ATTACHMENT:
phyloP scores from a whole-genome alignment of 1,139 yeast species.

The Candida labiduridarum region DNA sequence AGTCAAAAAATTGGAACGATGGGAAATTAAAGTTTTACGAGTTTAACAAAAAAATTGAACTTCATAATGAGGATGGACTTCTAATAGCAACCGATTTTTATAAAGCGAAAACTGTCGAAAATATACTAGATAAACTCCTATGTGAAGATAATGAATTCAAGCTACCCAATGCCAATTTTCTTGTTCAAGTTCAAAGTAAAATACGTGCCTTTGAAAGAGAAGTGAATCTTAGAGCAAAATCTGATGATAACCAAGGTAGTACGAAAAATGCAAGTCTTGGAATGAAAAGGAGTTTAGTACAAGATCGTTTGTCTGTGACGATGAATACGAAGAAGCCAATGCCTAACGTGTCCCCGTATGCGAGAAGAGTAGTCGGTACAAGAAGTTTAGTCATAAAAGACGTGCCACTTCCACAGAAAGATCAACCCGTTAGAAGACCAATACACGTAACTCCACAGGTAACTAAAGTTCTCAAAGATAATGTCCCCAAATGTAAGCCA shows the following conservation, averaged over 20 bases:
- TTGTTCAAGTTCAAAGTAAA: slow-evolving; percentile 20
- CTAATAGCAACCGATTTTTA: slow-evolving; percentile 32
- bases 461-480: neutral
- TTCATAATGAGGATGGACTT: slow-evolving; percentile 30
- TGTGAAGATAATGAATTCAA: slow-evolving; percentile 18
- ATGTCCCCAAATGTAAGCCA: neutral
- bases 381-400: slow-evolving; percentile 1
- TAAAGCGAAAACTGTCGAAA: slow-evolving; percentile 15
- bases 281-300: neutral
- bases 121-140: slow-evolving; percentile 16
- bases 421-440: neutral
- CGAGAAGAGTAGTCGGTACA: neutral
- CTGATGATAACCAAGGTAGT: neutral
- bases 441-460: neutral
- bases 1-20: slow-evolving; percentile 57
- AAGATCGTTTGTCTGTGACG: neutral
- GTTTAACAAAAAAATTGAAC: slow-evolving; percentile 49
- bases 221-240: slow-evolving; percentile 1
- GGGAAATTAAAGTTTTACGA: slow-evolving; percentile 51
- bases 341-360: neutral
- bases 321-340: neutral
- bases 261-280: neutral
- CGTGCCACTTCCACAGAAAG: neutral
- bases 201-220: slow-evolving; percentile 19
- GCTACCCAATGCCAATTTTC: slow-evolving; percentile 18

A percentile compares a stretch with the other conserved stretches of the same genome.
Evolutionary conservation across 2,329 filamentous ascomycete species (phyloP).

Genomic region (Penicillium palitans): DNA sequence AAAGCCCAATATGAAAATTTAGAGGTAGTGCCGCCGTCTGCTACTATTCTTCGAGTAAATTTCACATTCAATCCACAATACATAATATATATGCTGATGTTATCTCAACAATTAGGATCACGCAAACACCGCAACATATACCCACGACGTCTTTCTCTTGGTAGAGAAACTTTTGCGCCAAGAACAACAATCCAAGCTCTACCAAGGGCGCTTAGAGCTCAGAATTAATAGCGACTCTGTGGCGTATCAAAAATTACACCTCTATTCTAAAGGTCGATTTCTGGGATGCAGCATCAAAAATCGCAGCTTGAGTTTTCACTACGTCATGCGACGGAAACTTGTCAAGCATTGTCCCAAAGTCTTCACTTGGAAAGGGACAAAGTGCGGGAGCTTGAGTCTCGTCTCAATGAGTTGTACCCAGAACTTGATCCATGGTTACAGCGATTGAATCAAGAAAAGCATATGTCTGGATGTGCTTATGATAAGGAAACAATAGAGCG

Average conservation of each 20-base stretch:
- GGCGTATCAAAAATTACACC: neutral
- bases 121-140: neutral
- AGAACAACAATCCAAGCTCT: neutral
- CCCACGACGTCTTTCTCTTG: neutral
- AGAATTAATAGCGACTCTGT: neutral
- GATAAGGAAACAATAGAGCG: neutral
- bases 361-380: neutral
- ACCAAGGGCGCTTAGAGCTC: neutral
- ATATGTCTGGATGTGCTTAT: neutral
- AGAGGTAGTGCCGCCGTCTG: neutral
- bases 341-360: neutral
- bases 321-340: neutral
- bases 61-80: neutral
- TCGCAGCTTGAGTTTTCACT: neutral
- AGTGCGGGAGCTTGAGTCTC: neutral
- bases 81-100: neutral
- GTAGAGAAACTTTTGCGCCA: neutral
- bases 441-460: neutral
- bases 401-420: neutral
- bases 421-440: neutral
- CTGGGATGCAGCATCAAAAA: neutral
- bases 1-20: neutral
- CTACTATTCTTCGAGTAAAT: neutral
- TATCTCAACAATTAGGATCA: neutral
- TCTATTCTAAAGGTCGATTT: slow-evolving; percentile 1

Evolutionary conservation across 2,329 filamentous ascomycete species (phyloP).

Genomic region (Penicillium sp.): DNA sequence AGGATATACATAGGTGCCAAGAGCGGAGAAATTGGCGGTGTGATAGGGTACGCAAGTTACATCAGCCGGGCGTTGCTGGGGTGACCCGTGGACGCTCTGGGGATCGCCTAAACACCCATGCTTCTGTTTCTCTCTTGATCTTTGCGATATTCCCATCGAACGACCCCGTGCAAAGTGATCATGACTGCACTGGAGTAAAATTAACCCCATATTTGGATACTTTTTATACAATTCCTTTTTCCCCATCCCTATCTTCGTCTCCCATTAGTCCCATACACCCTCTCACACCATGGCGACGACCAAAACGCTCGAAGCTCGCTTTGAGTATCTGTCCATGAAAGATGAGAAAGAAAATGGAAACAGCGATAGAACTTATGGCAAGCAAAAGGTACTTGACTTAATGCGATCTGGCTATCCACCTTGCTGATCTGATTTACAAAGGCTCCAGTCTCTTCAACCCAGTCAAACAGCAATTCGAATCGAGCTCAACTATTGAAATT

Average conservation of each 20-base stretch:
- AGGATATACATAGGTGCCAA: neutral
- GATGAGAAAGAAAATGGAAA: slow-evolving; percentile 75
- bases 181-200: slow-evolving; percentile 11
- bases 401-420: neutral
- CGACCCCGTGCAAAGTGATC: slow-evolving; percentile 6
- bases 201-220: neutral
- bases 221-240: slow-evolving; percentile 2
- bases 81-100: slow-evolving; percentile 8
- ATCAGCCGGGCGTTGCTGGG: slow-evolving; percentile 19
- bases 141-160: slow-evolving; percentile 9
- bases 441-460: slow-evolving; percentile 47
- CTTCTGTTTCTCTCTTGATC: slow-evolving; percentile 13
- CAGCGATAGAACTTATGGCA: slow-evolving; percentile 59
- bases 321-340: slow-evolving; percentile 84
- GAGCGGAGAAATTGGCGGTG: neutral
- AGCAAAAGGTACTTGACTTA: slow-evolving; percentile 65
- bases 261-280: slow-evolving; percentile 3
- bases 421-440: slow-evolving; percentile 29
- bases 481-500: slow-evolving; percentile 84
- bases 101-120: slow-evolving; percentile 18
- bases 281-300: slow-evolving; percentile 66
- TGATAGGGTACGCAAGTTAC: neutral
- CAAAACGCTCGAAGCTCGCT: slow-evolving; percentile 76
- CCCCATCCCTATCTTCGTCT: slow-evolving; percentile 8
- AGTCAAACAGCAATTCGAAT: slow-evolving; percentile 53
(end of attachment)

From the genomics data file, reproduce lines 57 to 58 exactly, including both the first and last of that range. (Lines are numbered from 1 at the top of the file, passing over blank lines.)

Evolutionary conservation across 2,329 filamentous ascomycete species (phyloP).

Genomic region (Penicillium sp.): DNA sequence AGGATATACATAGGTGCCAAGAGCGGAGAAATTGGCGGTGTGATAGGGTACGCAAGTTACATCAGCCGGGCGTTGCTGGGGTGACCCGTGGACGCTCTGGGGATCGCCTAAACACCCATGCTTCTGTTTCTCTCTTGATCTTTGCGATATTCCCATCGAACGACCCCGTGCAAAGTGATCATGACTGCACTGGAGTAAAATTAACCCCATATTTGGATACTTTTTATACAATTCCTTTTTCCCCATCCCTATCTTCGTCTCCCATTAGTCCCATACACCCTCTCACACCATGGCGACGACCAAAACGCTCGAAGCTCGCTTTGAGTATCTGTCCATGAAAGATGAGAAAGAAAATGGAAACAGCGATAGAACTTATGGCAAGCAAAAGGTACTTGACTTAATGCGATCTGGCTATCCACCTTGCTGATCTGATTTACAAAGGCTCCAGTCTCTTCAACCCAGTCAAACAGCAATTCGAATCGAGCTCAACTATTGAAATT